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Posted November 5, 2008

COLUMBIA, MO -- When it comes to recovering mobility after a stroke, therapists say that every step counts. Two University of Missouri researchers recently studied robotic gait-assisted therapy to see if it is the best way to make steps count for patients with neurological injuries.

Stephen Sayers.

Stephen Sayers

Jeffrey Krug.

Jeffrey Krug

Robotic gait-assisted therapy helps patients with neurological injuries learn to walk again.

Robotic gait-assisted therapy helps patients with neurological injuries learn to walk again.

Stephen Sayers and Jeffrey Krug, researchers in the MU School of Health Professions Department of Physical Therapy, compared traditional types of patient mobility – overground walking and body weight supported treadmill training (BWSTT) –to the newest technique, robotic gait-assisted training. The researchers found that robotic gait-assisted training may be most beneficial; however, each therapy has drawbacks and benefits.

Sayers and Krug found robotic gait-assisted therapy was most advantageous for stroke survivors and therapists. Using the robotic machine, patients are fitted with a special harness attached to an overhead lift. The lift raises patients into standing positions over the treadmill. Articulated arms mounted on each side attach to the patients' ankles and knees. The machine then simulates a walking motion without manual human help.

"Physical therapists can control the speed of the treadmill and the device encourages the proper motion of walking which then activates specific neurological mechanisms in the patients' bodies that help them to walk," Krug said. "The robot allows for more practice time and teaches proper gait; patients cannot do it incorrectly."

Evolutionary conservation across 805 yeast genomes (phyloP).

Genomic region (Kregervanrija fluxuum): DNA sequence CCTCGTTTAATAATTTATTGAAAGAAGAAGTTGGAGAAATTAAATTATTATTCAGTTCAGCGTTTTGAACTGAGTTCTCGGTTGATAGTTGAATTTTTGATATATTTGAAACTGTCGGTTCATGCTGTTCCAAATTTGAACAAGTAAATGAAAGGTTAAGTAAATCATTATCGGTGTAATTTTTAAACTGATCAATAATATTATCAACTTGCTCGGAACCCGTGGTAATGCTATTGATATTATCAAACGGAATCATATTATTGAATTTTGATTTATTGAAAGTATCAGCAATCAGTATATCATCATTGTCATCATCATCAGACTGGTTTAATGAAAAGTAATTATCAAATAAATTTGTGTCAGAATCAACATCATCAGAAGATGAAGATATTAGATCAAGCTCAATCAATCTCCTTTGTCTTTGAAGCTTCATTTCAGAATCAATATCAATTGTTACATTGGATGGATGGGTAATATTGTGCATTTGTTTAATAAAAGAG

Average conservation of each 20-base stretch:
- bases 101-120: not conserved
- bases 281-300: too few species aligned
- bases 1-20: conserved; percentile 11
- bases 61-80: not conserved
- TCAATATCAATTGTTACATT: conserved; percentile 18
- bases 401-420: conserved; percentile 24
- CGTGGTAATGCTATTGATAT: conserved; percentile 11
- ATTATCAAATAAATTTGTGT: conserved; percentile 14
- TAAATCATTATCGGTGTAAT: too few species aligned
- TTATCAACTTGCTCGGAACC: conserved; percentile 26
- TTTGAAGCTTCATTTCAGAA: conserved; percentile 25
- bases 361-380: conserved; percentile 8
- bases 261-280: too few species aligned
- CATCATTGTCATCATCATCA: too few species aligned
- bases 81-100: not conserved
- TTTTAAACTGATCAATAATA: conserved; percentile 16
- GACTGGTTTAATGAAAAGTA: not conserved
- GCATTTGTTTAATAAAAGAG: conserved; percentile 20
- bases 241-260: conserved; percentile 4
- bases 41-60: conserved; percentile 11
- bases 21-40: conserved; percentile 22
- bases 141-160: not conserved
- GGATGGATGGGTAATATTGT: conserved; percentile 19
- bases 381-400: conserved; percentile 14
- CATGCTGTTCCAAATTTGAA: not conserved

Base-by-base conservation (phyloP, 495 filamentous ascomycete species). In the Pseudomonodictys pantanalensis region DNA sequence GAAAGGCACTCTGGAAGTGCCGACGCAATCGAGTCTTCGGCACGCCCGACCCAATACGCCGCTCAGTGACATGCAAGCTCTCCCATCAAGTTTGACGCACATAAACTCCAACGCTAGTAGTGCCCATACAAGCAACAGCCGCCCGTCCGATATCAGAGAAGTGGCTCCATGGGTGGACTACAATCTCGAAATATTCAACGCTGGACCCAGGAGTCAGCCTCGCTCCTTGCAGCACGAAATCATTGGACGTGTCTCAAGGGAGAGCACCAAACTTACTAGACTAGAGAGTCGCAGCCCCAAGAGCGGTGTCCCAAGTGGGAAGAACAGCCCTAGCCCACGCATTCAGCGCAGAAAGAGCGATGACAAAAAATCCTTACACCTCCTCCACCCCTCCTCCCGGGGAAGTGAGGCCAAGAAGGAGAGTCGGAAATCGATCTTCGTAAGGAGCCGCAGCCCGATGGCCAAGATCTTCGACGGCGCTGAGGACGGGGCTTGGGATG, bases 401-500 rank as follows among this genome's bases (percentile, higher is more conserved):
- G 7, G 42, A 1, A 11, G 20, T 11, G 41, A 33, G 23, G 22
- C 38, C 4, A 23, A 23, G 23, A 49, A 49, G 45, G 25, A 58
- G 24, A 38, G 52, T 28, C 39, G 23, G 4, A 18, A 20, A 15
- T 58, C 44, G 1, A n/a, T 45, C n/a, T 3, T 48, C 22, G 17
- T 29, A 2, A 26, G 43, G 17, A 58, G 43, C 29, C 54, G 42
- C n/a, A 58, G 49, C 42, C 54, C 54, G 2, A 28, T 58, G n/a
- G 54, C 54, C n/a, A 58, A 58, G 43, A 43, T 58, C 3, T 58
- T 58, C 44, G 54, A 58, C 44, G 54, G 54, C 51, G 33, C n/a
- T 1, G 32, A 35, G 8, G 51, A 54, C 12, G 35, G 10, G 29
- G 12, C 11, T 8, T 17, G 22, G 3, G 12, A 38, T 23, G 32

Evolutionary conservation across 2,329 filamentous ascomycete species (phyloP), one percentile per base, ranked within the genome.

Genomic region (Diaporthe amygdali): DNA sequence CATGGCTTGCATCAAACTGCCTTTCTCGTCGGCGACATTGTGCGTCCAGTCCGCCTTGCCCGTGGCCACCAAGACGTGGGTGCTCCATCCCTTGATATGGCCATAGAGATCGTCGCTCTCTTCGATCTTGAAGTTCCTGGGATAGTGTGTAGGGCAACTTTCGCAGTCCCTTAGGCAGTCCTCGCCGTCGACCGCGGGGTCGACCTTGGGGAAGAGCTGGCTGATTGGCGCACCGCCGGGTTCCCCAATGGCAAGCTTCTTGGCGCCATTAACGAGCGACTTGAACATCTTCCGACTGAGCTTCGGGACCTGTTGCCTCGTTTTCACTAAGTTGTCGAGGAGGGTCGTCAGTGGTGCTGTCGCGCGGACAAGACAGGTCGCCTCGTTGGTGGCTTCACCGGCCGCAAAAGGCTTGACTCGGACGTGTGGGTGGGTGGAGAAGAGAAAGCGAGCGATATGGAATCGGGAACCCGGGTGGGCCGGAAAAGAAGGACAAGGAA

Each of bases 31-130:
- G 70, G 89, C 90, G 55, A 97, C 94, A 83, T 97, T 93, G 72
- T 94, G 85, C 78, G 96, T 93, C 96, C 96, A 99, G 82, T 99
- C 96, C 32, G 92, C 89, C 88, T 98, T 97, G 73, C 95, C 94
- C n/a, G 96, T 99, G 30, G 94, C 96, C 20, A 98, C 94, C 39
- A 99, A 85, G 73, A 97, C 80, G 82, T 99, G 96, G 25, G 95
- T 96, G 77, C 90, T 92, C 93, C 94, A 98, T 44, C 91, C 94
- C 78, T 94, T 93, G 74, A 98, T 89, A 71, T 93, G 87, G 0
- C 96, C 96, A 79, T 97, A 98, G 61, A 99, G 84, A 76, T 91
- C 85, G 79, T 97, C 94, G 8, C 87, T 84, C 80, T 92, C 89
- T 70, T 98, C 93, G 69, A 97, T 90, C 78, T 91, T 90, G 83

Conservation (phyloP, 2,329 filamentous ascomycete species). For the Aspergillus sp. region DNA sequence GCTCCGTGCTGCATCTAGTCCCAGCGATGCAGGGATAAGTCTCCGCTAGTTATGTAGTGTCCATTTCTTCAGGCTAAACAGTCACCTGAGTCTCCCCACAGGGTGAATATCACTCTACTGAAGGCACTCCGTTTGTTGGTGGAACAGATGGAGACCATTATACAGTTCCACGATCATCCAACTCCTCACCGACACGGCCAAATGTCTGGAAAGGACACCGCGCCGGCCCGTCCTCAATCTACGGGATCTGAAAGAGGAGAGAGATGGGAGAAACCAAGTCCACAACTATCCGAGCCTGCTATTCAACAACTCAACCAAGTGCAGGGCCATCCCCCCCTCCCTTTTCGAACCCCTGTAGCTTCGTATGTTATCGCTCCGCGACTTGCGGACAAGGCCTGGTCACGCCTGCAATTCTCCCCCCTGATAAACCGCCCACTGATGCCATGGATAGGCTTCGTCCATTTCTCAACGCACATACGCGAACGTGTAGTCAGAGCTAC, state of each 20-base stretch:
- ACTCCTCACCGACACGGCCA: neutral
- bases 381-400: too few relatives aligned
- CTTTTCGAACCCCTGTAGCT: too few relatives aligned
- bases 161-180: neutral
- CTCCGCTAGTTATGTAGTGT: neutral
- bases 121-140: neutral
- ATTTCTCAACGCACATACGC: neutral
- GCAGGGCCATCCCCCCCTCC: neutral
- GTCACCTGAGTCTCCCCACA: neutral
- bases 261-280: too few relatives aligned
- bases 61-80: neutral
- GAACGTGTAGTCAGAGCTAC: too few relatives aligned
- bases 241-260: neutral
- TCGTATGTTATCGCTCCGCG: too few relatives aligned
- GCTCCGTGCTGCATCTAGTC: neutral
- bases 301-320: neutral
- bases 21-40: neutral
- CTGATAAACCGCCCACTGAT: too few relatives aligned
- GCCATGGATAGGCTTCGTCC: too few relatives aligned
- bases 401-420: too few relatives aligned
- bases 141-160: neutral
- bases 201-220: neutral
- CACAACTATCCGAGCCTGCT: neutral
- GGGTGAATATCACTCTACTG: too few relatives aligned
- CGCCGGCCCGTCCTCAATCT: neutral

Overground training, in which patients are manually assisted in walking simulations by multiple therapists, has been part of the physical therapy practice for decades. Sayers and Krug said drawbacks to this approach include insufficient space for ambulation and therapist fatigue. In BWSTT approaches to gait therapy, patients use harnesses for support and movable footplates that simulate the stance of walking while therapists manually move their legs forward on treadmills. While this approach decreases some of the physical burden on therapists, drawbacks for patients include the lack of knee and hip control offered by the device, causing a risk of hyperextension of the knee or practice of an incorrect gait pattern.

"Without the robot, therapists become fatigued and a large area for walking practice is needed," Krug said. "Often, time is spent on exercises to improve balance, coordination and strength, which doesn't always translate to walking."

The study – "Robotic Gait-Assisted Therapy in Patients with Neurological Injury" – was published in Missouri Medicine.


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